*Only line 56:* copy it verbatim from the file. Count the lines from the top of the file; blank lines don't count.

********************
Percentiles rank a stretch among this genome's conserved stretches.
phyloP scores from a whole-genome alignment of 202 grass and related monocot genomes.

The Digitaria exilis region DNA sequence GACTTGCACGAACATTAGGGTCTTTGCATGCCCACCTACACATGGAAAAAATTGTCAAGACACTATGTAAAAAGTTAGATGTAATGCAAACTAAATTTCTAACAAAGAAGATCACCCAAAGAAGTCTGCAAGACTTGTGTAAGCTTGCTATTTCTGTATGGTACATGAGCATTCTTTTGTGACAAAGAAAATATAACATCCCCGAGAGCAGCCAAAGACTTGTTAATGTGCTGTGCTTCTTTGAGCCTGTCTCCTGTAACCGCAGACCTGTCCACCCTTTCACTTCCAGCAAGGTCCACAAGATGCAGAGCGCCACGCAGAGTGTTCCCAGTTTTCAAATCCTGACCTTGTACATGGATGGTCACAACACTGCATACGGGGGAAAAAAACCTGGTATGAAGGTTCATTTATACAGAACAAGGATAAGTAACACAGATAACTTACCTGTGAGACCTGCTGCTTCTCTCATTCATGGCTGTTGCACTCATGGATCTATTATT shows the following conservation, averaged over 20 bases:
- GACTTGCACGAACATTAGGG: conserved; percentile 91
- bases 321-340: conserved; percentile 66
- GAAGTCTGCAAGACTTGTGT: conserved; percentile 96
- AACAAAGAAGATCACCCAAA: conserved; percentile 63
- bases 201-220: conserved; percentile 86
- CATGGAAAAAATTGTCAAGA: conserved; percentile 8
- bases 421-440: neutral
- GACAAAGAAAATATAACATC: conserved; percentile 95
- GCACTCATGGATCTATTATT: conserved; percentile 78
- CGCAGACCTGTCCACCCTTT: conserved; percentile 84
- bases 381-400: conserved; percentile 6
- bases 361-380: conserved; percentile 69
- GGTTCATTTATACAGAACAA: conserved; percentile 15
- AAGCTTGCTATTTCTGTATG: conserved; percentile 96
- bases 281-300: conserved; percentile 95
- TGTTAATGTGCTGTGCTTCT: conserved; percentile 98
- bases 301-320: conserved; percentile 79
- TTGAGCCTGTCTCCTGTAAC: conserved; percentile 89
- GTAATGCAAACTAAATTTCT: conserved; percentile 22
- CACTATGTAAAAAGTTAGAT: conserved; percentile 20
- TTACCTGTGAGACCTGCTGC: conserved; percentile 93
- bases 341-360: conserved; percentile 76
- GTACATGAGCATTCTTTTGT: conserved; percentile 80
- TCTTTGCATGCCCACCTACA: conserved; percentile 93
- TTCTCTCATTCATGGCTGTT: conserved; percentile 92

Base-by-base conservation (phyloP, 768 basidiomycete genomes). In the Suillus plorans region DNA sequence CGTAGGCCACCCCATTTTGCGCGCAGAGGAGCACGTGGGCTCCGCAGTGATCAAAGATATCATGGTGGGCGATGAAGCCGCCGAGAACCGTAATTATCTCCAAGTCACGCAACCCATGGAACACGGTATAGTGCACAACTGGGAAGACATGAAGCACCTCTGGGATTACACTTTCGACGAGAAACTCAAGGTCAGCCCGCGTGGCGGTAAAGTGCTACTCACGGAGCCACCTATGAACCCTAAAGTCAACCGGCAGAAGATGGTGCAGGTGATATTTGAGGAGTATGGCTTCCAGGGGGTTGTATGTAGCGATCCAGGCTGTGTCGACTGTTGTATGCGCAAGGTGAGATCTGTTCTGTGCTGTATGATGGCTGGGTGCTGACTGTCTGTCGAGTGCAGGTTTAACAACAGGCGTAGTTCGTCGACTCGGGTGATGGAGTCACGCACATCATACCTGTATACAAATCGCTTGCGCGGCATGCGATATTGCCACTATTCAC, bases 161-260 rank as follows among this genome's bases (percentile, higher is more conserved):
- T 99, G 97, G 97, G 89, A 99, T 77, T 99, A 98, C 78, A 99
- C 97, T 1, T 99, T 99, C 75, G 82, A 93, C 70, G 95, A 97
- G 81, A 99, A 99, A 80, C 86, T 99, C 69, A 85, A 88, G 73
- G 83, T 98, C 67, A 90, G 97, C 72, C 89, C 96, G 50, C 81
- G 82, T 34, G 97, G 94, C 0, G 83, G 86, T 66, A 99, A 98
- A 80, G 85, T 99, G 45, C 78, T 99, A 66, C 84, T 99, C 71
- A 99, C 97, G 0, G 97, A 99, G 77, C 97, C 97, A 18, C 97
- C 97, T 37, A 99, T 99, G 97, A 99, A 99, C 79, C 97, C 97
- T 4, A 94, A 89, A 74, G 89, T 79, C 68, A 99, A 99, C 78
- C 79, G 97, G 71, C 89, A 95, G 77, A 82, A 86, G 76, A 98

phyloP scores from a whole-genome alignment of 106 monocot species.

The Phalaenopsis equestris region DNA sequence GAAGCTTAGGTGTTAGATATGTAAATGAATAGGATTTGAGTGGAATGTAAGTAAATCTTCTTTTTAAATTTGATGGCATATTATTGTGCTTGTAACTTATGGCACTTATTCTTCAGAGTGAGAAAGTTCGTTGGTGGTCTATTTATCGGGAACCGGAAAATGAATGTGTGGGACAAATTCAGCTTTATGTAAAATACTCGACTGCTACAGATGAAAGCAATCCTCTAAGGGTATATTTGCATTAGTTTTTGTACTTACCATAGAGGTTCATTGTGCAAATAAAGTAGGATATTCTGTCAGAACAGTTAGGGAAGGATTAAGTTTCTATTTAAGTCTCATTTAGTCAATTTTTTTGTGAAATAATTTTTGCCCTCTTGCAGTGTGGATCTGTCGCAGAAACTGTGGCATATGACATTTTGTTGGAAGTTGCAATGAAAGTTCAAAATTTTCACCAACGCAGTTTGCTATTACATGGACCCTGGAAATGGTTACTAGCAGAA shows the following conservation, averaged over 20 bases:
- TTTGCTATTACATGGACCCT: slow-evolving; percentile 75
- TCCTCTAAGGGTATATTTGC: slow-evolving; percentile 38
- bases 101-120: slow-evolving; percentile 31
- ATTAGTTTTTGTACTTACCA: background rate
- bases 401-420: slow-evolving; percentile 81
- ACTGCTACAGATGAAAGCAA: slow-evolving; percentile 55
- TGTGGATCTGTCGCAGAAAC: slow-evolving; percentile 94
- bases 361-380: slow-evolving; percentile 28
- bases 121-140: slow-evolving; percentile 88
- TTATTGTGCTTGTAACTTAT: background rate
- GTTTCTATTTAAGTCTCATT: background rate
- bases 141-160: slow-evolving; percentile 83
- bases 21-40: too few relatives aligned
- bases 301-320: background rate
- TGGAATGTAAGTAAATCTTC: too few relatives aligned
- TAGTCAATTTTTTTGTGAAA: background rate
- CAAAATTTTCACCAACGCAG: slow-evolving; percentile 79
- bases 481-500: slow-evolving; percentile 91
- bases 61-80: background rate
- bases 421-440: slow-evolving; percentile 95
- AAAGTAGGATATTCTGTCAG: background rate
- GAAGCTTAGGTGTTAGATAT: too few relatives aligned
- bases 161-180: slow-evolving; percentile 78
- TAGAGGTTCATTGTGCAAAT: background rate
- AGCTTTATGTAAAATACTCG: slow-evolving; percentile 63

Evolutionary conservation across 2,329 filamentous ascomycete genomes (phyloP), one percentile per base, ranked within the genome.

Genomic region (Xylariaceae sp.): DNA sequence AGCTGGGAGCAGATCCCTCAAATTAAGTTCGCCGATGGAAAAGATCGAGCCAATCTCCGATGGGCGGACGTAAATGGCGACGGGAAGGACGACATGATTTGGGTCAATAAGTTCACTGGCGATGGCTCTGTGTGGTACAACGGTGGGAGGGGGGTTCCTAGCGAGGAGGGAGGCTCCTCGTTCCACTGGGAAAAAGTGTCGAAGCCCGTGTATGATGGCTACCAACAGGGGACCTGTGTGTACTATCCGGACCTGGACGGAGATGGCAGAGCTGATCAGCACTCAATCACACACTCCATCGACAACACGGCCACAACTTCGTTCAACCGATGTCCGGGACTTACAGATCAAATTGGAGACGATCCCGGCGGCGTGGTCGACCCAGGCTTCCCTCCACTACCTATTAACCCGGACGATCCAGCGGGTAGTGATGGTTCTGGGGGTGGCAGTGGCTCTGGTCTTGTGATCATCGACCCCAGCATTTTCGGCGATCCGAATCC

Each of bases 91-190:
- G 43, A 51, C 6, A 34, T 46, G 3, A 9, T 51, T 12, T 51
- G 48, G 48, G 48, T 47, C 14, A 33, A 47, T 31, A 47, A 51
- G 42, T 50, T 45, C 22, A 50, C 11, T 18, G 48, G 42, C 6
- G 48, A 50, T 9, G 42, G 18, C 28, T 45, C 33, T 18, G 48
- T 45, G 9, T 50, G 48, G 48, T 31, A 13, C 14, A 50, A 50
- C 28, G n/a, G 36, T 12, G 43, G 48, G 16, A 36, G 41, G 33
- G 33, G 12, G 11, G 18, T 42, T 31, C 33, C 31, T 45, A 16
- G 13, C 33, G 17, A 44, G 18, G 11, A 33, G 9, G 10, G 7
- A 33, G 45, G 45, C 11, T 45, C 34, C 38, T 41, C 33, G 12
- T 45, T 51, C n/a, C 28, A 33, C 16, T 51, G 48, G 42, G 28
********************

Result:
- TGGAATGTAAGTAAATCTTC: too few relatives aligned